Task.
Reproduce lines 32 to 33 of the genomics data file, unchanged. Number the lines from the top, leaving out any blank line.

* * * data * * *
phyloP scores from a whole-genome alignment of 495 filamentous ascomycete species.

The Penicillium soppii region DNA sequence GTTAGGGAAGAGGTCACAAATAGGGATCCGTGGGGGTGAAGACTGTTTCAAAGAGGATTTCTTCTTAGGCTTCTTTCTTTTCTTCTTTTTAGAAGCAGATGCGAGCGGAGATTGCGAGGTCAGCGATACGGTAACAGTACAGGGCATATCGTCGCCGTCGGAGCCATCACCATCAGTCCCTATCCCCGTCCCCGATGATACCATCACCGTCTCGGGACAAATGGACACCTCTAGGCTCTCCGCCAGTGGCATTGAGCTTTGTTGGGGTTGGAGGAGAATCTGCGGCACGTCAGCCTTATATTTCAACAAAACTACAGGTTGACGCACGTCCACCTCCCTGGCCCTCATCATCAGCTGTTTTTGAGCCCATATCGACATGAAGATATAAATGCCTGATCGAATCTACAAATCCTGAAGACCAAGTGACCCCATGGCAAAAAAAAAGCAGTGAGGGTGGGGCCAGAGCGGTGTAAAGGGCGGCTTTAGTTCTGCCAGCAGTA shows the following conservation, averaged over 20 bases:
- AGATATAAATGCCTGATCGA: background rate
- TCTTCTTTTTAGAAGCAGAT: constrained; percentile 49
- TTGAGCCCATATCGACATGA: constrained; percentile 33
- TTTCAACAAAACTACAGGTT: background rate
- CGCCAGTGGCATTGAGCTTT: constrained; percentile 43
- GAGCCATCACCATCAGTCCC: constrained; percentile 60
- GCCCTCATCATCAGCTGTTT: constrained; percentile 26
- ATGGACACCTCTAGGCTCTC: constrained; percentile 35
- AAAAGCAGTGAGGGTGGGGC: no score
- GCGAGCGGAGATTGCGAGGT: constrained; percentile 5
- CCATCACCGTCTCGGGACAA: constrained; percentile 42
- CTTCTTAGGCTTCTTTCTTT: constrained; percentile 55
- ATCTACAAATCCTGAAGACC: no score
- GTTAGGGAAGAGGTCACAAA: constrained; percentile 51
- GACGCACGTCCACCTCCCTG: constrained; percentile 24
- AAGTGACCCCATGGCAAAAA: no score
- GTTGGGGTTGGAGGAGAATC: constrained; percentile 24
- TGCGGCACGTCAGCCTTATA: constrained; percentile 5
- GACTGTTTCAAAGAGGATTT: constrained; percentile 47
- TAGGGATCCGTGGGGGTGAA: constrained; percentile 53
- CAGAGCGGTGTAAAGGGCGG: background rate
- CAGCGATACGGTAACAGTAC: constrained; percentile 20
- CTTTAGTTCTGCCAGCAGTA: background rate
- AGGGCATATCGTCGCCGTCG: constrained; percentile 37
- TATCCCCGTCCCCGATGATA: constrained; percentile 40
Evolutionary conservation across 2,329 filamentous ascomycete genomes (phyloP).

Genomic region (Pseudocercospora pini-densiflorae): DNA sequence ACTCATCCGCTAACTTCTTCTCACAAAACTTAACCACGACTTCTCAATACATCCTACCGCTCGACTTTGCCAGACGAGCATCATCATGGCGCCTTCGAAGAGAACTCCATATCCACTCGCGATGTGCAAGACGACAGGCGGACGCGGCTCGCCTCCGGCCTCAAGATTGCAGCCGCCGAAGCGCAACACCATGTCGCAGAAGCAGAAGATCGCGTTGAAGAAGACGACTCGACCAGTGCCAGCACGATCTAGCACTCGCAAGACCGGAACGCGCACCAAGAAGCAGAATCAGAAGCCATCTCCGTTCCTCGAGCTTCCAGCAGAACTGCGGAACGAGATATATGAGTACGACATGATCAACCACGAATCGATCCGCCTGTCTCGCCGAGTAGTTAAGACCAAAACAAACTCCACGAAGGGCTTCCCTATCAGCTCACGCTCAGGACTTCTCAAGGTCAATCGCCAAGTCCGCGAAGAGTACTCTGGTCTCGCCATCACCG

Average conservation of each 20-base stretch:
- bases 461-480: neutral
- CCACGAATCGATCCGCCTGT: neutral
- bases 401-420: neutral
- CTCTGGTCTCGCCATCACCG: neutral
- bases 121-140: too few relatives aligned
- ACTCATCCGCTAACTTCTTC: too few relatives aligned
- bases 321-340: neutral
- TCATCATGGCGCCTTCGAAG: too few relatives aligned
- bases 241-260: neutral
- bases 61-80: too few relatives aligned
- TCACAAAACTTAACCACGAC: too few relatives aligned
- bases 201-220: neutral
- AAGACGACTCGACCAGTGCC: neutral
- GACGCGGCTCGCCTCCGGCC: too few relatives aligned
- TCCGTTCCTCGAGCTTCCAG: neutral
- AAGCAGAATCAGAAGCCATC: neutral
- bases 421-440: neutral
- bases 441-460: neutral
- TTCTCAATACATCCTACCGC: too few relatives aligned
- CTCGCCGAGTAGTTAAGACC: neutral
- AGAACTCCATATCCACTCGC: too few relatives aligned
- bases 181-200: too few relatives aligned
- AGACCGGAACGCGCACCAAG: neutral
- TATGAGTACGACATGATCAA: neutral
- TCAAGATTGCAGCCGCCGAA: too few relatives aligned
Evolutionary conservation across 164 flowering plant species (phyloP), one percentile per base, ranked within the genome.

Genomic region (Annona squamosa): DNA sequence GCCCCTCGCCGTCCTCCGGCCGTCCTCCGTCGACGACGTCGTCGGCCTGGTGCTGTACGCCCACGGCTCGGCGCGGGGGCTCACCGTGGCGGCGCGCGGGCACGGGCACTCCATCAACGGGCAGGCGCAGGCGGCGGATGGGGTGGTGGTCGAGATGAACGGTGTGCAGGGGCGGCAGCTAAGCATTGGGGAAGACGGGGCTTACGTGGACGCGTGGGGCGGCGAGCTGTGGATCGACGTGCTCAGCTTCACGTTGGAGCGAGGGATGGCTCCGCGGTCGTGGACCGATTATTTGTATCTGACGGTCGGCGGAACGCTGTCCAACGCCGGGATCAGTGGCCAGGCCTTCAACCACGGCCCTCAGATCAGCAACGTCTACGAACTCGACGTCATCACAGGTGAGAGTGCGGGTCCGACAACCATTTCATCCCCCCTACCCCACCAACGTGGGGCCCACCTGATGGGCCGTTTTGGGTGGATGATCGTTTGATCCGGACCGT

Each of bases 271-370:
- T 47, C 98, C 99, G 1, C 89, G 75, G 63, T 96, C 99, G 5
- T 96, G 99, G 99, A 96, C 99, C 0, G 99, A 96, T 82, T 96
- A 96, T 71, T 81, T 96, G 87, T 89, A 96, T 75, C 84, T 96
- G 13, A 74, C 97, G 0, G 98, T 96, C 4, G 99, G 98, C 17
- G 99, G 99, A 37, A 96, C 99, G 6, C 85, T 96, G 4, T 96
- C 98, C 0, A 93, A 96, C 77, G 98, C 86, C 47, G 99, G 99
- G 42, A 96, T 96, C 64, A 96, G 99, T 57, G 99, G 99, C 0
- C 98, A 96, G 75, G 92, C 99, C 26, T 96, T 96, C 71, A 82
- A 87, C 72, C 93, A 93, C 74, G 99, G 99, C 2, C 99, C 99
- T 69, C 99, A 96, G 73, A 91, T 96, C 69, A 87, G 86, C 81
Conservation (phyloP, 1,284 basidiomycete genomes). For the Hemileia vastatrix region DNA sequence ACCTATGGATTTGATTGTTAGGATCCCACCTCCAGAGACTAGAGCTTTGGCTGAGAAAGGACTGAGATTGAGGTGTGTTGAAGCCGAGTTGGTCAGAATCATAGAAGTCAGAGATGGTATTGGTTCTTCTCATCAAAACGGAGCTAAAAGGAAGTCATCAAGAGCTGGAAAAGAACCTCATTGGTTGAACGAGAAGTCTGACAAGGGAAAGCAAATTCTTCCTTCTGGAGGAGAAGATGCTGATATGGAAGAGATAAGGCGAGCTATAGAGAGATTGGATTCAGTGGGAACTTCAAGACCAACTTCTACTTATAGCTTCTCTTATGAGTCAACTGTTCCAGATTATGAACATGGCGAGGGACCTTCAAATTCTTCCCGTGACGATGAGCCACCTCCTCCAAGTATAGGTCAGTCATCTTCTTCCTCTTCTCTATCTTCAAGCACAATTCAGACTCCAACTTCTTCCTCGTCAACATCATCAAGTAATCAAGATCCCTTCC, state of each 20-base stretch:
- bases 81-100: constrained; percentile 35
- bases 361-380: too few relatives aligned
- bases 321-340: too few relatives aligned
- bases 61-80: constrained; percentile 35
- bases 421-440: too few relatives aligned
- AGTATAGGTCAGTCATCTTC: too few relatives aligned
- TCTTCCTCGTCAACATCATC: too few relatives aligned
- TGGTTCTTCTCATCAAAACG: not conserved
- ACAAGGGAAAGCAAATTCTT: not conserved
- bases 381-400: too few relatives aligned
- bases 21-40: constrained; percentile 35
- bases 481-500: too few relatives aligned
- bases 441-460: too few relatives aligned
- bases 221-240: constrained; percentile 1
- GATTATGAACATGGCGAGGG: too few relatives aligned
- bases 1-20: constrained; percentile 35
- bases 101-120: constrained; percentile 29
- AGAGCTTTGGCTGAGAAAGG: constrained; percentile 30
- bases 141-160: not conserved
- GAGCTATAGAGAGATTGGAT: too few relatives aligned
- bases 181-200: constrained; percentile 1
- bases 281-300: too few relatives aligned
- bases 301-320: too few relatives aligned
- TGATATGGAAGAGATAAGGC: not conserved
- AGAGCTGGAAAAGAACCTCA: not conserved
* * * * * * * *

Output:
- CCACGAATCGATCCGCCTGT: neutral
- bases 401-420: neutral